What’s In It For Lebanon – The IMF Staff Level Agreement
For many in Lebanon, the announcement of the staff-level agreement with the IMF on April 7, prompted rather short-lived sighs of relief. That may be because certain actions are still required before any money flows at this level of agreement, and because the many challenges to its implementation have become clearer only days after the announcement on April 7. Sisyphus had it easy, one could say, in comparison to the anticipated obstructions that the agreement faces including the May 15th elections, as there are limits to what can get accomplished in the few weeks and three holidays between now and the opening of the polls. In particular, the formation of a new Council of Ministers within five months, the election of a president by the new government, and an agreement on a parliamentary agenda must all take place before any reforms can seriously happen.
As one recent US visitor to Lebanon remarked, “The easy part is over…the number of unknowns and lobbying against the agreement have only started.” Despite assurances from Lebanon’s three presidents, top political leaders, the Bankers Association, and other prominent figures and organizations, much must be done to answer the difficult questions ahead. First on the docket is the need for the government to cobble together a banking restructuring plan which clarifies the costs of debt restructuring to current bank depositors, shareholders, and owners. Concurrently, a lame-duck parliament should begin restructuring the electricity sector– a positive first step being the approval of two power plants and the agreements with Jordan and Egypt for electricity and gas supplies – as well as implementing a mechanism for allowing the exchange rate to stabilize so that people have some notion of what their money is actually worth.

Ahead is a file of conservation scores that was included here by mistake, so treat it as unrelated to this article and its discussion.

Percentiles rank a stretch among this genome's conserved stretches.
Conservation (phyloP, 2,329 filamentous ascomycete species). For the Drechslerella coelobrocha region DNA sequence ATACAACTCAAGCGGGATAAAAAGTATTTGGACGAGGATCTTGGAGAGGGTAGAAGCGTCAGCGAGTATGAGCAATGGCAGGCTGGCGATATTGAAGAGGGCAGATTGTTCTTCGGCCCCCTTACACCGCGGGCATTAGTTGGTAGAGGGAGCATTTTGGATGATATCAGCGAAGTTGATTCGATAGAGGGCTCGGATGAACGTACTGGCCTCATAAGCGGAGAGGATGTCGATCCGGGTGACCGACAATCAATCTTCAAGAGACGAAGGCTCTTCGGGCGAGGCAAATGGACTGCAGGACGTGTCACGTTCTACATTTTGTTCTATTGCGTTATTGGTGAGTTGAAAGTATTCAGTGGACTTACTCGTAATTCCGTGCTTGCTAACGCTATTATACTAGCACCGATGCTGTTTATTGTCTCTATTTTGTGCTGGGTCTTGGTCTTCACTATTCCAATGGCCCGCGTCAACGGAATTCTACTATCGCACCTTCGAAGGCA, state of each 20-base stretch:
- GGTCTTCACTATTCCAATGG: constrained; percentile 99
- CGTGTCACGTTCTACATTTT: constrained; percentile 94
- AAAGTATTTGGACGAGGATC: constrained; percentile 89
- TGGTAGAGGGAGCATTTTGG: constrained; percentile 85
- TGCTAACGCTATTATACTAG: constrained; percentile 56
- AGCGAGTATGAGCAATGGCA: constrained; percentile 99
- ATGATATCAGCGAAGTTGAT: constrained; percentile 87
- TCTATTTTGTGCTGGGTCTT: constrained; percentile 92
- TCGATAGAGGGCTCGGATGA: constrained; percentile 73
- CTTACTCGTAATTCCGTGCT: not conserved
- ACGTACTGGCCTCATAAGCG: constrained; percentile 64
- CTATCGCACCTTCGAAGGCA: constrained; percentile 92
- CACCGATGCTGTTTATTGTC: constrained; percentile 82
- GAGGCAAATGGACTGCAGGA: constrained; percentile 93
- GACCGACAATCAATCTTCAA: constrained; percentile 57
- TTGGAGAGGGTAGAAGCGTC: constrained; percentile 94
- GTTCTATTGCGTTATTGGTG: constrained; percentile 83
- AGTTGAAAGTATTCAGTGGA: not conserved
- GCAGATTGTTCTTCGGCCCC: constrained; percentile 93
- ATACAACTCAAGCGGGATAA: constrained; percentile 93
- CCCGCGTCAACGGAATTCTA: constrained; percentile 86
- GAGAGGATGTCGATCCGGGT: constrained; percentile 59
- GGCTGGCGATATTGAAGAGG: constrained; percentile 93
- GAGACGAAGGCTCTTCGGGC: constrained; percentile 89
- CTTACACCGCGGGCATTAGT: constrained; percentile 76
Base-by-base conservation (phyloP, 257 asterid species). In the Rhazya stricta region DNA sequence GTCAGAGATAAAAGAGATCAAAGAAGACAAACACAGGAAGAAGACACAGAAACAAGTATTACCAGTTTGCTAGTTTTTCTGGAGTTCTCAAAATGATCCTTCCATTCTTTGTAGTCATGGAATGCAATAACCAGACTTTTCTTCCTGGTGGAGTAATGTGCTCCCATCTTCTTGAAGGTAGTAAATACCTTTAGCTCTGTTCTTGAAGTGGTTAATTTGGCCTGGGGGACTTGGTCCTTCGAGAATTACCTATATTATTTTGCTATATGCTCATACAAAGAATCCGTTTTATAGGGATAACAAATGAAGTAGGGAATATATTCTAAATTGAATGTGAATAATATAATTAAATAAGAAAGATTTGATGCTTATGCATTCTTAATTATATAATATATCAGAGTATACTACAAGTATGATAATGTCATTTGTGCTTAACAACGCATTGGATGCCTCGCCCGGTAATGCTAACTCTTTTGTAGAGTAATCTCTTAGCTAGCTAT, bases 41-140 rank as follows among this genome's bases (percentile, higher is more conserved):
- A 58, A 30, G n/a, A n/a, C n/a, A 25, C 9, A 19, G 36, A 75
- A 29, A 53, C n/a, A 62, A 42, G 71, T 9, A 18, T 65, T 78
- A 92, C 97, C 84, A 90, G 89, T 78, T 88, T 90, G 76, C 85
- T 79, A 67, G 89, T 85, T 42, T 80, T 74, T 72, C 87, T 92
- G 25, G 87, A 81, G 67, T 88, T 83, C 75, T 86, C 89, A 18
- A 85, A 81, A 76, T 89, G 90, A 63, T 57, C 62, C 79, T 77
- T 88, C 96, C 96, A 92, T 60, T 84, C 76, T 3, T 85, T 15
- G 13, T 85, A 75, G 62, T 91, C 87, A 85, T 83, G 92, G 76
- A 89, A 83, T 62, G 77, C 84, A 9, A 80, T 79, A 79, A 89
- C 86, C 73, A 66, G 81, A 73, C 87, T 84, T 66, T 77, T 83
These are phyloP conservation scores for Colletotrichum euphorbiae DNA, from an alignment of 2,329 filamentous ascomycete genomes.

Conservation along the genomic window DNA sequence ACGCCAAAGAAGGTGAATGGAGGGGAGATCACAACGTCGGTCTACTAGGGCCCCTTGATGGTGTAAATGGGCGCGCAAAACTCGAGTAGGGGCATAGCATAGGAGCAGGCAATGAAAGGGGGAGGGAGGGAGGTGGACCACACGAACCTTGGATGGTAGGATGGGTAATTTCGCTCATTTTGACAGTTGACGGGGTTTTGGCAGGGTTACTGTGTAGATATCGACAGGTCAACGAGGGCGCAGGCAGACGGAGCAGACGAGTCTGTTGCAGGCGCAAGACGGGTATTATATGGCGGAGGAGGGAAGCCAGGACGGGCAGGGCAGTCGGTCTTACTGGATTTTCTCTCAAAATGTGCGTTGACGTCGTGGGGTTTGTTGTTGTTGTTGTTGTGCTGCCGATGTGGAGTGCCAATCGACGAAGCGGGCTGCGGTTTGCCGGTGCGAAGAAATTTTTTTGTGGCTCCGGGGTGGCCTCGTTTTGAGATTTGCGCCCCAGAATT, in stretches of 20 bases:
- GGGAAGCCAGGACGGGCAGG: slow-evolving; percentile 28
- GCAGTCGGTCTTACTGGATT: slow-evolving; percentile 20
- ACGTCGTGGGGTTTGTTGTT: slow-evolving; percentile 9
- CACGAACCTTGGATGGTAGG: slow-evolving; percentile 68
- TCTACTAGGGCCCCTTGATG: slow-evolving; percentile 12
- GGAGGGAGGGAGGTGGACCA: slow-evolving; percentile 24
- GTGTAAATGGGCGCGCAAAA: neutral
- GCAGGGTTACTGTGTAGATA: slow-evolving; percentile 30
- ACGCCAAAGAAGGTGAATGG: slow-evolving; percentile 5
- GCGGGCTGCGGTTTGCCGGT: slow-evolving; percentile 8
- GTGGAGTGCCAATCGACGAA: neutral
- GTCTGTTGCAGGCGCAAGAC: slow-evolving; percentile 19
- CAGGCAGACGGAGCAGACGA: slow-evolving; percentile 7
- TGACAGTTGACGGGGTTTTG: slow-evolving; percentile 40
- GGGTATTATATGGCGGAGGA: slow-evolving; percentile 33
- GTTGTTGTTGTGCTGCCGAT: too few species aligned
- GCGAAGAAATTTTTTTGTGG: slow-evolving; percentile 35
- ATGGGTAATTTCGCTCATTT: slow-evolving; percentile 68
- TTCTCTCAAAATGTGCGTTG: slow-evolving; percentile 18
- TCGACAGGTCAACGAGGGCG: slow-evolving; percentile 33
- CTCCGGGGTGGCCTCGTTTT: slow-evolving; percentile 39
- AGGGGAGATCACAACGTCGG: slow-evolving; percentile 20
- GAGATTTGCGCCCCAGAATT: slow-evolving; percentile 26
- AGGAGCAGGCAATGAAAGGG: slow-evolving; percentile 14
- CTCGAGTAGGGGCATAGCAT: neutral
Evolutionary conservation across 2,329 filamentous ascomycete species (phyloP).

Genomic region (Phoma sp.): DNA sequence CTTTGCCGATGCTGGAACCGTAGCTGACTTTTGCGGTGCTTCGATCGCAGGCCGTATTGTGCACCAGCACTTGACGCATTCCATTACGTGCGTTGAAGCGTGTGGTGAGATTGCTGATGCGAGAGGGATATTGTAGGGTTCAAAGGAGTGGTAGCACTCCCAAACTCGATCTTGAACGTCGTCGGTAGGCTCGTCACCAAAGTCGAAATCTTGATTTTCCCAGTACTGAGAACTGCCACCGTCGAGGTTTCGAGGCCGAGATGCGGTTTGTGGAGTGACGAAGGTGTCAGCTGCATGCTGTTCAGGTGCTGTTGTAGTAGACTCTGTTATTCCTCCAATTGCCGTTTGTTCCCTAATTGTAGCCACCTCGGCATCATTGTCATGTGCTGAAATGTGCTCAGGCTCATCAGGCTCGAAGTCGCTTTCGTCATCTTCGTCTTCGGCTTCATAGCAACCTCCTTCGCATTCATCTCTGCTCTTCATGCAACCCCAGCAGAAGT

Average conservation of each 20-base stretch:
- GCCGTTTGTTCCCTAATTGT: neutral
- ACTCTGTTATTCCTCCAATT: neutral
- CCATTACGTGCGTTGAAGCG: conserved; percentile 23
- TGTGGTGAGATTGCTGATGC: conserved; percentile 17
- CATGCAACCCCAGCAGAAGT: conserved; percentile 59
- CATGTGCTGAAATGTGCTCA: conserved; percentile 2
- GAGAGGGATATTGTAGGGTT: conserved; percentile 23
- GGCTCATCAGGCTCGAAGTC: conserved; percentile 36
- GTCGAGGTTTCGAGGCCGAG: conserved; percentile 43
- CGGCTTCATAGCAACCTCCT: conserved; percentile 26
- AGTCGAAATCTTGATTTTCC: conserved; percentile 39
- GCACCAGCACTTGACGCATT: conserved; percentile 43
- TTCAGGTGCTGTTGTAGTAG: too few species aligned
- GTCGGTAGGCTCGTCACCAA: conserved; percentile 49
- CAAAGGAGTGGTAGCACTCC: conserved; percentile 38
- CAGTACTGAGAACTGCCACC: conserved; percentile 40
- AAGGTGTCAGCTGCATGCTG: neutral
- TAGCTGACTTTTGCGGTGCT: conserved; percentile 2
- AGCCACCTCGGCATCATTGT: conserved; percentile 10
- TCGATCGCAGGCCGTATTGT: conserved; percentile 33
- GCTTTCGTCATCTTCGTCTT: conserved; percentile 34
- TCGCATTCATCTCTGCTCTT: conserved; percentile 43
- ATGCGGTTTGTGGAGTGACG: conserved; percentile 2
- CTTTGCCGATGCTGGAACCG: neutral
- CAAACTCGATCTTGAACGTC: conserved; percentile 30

The staff-level agreement has yet to be submitted to the Managing Director and Executive Board of the IMF, and their approval depends on the commitments of Lebanese leaders to actions before and after the new government becomes functional. What is at stake is a “46-month Extended Fund Arrangement (EFF) with requested access of SDR 2,173.9 million (equivalent to about US$3 billion). This agreement is subject to approval by IMF management and the Executive Board, after the timely implementation of all prior actions and confirmation of international partners’ financial support.”
There is no guarantee that the international partners are still willing to hand over the more than $18 billion in concessional loans pledged at the CEDRE Conference. Yet their financing is essential to a successful revival strategy. As the IMF statement noted, “Financing support on highly concessional terms from Lebanon’s international partners will be essential to support the authorities’ efforts and ensure that the program is adequately financed and can meet its objectives.”